Nanomechanics and wearable devices contribute to life beyond 100 years
Updated: Sep 8, 2020
The convergence of health and smart technology are not only changing the way we think about healthcare, but also the future of life as we know it. By 2028, it is expected that one in three people will live beyond 100 years. Not only will driverless cars be the norm but people with locked-in syndrome will be able to drive these vehicles by using their thoughts to provide instructions. They will be able to control their world. The average person will be a 34 year old Indian male.
Over the last couple of days, I have attended the Healthcare Congress where the importance of technology has been discussed by the majority of speakers.
Futurist and keynote speaker, Craig Rispin, talked about the massive amounts of money being invested into health sciences by leading technology companies, Apple and Google. Some of the more obvious developments in these areas are wearable devices such as the Apple Watch, but what's more surprising is what is happening behind the scenes.
Google X is a semi-secret facility being run by Google to make technological advancements. One such advancement is to baseline the human body, to create a picture of what a healthy human body should be. Never before has there been an example of a perfect human body that can act as a reference point. Comparisons can then be made to aid in the early detection of illness. This will enable future intervention at the onset of disease.
Another research project undertaken by Google is the Google Contact Lens. This lens allows tear fluid to seep into the lens where it can then measure the body's blood sugar levels. Technology like this will allow us to have a better understanding of diseases like diabetes. Not only will we be able to know if medical assistance is required, but when this information is linked to other data sources like food and exercise, the patient will be able to make lifestyle decisions affecting their personal wellbeing.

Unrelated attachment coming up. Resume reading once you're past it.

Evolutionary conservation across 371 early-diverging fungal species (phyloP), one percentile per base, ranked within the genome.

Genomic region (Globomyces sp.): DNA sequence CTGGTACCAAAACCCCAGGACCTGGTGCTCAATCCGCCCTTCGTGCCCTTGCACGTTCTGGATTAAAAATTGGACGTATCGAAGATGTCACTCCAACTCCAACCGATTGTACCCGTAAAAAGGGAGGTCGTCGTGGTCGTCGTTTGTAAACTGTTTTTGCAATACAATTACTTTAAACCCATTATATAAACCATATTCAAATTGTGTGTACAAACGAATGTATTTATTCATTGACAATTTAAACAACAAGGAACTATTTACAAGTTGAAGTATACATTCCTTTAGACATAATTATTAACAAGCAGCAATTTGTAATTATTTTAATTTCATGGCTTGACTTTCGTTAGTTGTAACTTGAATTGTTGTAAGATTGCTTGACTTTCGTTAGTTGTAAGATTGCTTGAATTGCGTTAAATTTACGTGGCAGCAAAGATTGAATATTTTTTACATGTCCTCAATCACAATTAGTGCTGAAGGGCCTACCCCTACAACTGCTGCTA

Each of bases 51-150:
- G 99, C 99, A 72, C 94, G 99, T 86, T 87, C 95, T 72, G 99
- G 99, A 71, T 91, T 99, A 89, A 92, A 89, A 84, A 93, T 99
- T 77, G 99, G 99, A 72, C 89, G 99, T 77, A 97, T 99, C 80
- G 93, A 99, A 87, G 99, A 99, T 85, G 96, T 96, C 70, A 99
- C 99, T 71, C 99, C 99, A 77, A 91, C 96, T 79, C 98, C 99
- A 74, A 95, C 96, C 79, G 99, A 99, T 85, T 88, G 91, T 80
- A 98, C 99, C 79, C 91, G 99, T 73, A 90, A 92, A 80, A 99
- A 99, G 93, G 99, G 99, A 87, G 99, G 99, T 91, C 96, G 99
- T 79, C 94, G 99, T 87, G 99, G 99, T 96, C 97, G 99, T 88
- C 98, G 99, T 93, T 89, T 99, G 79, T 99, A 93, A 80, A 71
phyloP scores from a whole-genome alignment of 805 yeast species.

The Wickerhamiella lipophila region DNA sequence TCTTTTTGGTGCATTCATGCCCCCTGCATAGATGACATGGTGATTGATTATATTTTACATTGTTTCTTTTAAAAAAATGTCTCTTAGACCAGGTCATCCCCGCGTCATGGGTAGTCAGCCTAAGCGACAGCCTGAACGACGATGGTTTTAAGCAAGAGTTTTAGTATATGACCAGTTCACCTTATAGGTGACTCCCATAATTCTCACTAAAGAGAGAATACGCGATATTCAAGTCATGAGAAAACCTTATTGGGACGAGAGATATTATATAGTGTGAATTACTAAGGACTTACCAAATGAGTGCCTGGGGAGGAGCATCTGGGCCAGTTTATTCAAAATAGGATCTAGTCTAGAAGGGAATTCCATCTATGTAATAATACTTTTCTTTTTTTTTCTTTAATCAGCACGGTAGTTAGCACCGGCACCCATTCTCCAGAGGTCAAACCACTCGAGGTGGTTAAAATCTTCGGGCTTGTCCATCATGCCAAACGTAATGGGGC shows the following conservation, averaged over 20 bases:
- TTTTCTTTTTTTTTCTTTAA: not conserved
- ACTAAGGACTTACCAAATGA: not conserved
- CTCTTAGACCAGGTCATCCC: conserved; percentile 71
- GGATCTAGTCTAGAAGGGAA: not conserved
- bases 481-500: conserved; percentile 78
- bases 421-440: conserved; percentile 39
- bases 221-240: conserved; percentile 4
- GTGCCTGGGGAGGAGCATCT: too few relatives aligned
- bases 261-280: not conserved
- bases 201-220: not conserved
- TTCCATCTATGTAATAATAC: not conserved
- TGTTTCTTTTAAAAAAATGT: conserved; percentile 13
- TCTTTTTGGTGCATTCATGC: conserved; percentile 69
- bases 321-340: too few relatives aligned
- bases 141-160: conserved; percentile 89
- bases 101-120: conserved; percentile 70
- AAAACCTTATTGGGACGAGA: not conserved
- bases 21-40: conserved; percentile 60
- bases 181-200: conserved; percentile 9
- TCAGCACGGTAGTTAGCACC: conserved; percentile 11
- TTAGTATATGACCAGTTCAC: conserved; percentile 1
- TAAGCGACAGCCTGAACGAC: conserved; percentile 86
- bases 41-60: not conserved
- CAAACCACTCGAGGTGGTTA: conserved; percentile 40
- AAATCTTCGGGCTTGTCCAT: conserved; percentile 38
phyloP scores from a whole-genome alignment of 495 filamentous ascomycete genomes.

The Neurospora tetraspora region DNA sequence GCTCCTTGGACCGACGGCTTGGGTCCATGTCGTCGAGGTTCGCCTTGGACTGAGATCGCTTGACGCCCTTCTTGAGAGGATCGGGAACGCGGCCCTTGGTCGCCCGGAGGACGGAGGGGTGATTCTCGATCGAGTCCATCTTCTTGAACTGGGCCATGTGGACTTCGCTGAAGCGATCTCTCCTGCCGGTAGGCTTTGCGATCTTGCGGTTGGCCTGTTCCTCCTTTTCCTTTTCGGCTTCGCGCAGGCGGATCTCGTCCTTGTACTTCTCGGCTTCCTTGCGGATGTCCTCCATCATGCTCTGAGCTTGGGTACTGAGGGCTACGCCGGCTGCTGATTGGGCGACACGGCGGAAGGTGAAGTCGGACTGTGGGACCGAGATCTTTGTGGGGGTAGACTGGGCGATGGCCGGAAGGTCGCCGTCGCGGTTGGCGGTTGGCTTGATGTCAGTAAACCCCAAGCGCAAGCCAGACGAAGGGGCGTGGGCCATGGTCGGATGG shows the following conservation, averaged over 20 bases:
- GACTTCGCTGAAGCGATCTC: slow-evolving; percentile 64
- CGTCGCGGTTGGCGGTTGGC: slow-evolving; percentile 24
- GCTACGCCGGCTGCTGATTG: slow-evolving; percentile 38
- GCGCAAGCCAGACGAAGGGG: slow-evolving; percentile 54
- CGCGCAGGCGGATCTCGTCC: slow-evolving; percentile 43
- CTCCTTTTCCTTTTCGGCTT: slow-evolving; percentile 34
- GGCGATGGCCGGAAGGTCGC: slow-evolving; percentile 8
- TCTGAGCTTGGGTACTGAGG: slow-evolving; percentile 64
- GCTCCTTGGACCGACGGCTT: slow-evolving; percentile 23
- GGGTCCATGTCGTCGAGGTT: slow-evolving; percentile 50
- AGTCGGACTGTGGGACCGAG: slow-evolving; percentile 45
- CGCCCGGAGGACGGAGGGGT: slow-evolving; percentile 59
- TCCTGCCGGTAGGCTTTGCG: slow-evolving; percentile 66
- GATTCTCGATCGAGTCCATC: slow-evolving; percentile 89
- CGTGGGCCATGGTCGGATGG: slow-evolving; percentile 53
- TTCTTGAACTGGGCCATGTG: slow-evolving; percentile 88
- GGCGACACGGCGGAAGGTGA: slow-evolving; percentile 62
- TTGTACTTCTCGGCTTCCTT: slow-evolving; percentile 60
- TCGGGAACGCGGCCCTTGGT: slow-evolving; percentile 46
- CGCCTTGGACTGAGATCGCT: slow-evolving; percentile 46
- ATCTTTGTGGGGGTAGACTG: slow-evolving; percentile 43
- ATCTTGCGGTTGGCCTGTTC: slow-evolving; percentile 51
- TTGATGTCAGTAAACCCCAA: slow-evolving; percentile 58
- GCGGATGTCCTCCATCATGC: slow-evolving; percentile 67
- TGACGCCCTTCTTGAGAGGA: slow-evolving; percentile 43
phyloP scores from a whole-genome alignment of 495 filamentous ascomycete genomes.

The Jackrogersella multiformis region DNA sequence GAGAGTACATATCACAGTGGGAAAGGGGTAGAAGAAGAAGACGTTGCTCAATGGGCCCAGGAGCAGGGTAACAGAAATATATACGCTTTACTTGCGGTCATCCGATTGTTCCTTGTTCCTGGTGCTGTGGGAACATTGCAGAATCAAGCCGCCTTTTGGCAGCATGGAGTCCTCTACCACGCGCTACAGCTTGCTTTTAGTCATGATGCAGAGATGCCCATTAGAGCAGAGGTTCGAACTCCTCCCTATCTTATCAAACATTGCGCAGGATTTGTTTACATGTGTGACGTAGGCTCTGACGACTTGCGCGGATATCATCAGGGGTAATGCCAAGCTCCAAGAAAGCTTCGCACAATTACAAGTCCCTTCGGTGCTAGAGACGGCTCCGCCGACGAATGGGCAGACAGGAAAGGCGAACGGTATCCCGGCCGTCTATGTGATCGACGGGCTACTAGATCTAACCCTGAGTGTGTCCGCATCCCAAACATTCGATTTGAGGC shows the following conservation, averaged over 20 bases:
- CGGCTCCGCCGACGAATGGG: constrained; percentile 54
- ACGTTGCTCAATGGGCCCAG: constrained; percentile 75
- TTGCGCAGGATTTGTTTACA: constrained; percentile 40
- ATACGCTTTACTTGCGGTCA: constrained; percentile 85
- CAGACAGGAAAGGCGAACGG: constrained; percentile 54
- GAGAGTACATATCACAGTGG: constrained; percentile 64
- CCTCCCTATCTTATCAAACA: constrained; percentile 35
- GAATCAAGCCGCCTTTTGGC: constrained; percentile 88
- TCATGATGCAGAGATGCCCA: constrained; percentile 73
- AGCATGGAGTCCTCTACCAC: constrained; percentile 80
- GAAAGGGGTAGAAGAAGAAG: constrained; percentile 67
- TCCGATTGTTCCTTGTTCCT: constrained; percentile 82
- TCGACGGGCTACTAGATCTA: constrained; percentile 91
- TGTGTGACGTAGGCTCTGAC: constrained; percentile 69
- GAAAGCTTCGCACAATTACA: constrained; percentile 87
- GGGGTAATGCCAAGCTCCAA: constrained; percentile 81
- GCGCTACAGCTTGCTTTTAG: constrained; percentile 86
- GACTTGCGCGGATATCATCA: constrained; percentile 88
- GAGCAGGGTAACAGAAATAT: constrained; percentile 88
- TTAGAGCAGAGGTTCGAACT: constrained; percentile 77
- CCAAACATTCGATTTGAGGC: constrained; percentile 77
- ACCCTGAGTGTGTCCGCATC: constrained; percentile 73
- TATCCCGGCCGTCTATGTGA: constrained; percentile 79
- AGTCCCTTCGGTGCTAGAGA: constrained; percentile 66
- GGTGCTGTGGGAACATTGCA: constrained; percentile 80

The world of the unseen is providing new opportunities as we aspire to know more about our bodies. By unseen, I mean what is beneath our skin, but I am also referring to the fascinating world of nanotechnologies.
Dr. Michelle Dickinson of the Nanomechanical Testing Laboratory at The University of Auckland, provided insight into research that involves nanoparticles that aren't visible to the human eye. Research centres around the world are looking for ways to replace needle vaccinations with inhaled medicine for respiratory diseases such as the flu, pneumonia and tuberculosis.
In the future, it is predicted nanotechnology will be used as a tool to gain near real-time insight into what is happening in the human body. With the ability to inhale or snort nanoparticles, information about diseases will be collected as particles use the blood system to traverse the human body.
Today, young people appear to have less regard for privacy, yet the amount of personal information being shared is set to increase. The above examples of research enable the ability to gather masses of personal data. Humans are participating in what is nothing but a 'Data Tsunami'. We want to be able to collect data so that we can understand the world around us. However, data that stands on its own has little value. When this data is shared, however, it can be analysed to help identify trends that will lead to further investment and medical advancement. It will be interesting, therefore, to see how this data is managed and controlled.
It's time to rethink the term 'midlife crisis'. As technology is helping to advance healthcare, life expectancy will also increase. If you thought you were running out of time to achieve all that you want, it might be time to think about bigger goals and achievements. It sounds like you may have more time.